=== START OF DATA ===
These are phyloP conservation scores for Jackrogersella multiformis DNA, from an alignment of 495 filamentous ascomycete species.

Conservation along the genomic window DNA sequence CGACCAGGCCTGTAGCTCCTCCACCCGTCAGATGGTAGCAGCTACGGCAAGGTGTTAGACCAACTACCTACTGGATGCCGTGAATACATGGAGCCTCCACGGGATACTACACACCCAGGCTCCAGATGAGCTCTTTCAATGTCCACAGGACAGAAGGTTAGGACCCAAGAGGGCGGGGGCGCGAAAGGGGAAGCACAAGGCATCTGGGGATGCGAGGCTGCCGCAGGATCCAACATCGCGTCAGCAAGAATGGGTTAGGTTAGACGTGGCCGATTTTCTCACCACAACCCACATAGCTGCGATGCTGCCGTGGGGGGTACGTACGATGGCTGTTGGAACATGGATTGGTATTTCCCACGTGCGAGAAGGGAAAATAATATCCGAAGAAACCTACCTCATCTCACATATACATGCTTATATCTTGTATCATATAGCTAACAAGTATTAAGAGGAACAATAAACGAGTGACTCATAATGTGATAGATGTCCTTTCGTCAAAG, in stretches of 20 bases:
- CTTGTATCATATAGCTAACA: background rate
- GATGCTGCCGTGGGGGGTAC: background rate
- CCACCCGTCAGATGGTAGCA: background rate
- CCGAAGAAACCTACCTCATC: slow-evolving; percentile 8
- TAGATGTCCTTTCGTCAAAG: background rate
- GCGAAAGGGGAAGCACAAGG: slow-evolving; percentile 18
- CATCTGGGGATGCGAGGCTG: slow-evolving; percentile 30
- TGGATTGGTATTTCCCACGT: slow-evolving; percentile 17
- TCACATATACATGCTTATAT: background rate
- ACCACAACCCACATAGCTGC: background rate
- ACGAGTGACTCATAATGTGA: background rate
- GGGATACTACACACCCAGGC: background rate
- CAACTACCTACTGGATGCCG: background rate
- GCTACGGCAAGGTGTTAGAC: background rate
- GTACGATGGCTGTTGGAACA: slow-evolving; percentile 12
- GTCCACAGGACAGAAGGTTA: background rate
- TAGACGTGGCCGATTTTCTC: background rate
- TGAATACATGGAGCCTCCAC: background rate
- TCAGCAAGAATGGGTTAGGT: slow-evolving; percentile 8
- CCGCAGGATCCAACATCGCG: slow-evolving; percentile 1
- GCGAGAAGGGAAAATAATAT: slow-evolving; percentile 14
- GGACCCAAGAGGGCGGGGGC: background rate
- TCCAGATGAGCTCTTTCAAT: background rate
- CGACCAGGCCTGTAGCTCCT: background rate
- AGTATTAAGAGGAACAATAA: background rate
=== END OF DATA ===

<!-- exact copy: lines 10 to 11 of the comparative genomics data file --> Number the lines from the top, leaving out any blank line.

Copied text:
- TGGATTGGTATTTCCCACGT: slow-evolving; percentile 17
- TCACATATACATGCTTATAT: background rate